The Archaeological Survey of India (ASI) discovered a collection of 254 Copper Coins in the premises of Khirki Mosque during the course of conservation of the monument.
This mosque lies on the southern periphery of the village Khirki, New Delhi. The mosque was built by Khan-i-Jahan Junan Shah, the Prime Minister of Firoz Shah Tughluq (1351-88) and is believed to be one of the seven mosques built by him.
How ASI came across the coins?
Archaeological Survey of India took up the task of cleaning the area to initiate conservation of Khirki Mosque and during the cleaning, a hoard of 254 Coins of medieval period were found near entrance of the monument.
Delhi Circle of the ASI has started scientific clearance of the area under technical supervision of archaeologists.
• Post the discovery of coins, immediately, a team of archaeologist, consternation assistant and photographers came to the site and took the hoard of coins under their possession.
• Few coins got cleaned by the experts of Science of Branch of ASI; and on the basis of preliminary observation, it was found that some of the coins belong to the reign of Shershah Suri and his successors.
• After cleaning of the coins process to decipher the same will be initiated with the help of experts.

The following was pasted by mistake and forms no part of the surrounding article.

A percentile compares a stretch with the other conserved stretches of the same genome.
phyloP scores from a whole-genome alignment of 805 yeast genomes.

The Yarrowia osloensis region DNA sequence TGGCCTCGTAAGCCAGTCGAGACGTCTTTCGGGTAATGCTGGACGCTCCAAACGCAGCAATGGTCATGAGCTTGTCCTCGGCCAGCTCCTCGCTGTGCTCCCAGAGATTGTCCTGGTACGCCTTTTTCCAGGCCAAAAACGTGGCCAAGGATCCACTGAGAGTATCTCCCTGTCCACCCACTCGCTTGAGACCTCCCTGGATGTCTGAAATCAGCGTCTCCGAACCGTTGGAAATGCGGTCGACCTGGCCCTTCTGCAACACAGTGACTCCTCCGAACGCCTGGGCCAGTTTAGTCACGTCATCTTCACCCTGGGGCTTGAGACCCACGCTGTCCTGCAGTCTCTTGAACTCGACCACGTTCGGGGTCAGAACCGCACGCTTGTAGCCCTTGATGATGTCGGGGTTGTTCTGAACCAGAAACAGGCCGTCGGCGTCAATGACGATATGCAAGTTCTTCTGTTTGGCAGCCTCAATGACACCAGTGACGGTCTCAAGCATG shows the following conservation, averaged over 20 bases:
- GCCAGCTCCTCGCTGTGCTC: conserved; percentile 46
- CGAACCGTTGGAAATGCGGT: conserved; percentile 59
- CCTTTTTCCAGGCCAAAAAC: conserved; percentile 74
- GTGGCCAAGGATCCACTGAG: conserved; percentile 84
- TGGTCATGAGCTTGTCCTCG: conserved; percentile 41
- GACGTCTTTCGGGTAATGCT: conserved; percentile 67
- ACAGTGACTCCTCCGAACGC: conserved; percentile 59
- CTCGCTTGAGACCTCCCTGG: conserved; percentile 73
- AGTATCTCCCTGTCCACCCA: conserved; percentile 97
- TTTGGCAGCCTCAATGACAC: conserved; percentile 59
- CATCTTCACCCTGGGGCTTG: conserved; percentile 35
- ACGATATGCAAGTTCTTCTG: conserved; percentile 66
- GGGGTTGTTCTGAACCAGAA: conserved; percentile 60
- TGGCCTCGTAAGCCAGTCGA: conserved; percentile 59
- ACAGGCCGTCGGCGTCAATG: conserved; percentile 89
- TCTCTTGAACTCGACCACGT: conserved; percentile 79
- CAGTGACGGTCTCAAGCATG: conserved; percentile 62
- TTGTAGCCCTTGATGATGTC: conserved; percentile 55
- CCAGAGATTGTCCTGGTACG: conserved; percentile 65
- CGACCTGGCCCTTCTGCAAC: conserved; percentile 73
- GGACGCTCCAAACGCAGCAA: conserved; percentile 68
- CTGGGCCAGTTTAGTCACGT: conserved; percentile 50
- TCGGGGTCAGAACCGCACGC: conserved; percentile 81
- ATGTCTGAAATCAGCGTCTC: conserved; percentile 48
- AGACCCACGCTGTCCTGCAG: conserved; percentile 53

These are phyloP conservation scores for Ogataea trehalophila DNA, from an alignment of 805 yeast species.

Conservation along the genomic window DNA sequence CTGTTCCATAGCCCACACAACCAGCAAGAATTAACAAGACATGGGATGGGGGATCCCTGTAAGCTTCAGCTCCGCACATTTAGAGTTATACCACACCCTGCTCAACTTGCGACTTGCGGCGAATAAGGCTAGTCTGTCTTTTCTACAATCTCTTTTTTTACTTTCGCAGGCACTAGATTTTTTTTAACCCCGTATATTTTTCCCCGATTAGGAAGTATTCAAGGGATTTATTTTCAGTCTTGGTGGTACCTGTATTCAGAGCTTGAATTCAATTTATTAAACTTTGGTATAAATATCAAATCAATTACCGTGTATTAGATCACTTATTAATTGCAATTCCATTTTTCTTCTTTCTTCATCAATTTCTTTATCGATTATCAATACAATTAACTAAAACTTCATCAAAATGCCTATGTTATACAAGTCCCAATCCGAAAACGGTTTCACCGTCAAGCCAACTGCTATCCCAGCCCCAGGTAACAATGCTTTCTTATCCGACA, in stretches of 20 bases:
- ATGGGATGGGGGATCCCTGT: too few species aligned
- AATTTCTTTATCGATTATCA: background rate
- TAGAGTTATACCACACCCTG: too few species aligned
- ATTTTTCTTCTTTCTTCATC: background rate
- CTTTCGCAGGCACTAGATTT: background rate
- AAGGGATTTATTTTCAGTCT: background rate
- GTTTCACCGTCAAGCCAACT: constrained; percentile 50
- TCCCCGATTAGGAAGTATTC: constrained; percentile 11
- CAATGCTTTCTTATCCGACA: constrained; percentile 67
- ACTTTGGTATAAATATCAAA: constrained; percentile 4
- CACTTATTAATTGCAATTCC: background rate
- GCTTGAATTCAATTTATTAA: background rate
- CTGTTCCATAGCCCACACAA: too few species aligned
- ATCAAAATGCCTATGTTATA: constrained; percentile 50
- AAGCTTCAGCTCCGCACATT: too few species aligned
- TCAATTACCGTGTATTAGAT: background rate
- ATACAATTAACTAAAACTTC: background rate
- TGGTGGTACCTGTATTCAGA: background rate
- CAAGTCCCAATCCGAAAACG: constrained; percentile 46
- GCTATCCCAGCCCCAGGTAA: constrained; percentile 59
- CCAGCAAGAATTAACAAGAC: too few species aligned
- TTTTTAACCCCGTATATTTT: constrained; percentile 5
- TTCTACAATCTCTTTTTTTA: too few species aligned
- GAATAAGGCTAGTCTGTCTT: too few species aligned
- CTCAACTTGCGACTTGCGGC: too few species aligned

• Earlier in the year 2003, a hoard of 63 Coins was found from the same premises during cleaning and conservation.
• Built with rubble stone, the Khirki Mosque is double-storeyed.
• The lower storey consists only of a series of basement cells.
• Untidy bastions occupy its four corners, imparting it the look of a fortified building.
• The gateways of three sides, except on the west, are edged by narrowed minarets; the main entrance is from the east.
• Corresponding with the openings of cells on the lower storey, the upper storey contains holed windows (khirkis), which have given it its present name.
• The pillared courtyard is divided into twenty - five squares, five on each side, each square consisting of nine smaller squares.
• The larger squares, together with the square in the centre of the courtyard, are each covered with a cluster of nine small low domes.
• Among the remaining squares, four on the diagonals are left uncovered to admit light, while the others are covered with flat roofs.
• This ingenious way of covering the courtyard is repeated only in one other mosque erected by the same builder. These two are the only examples of closed mosques in northern India.
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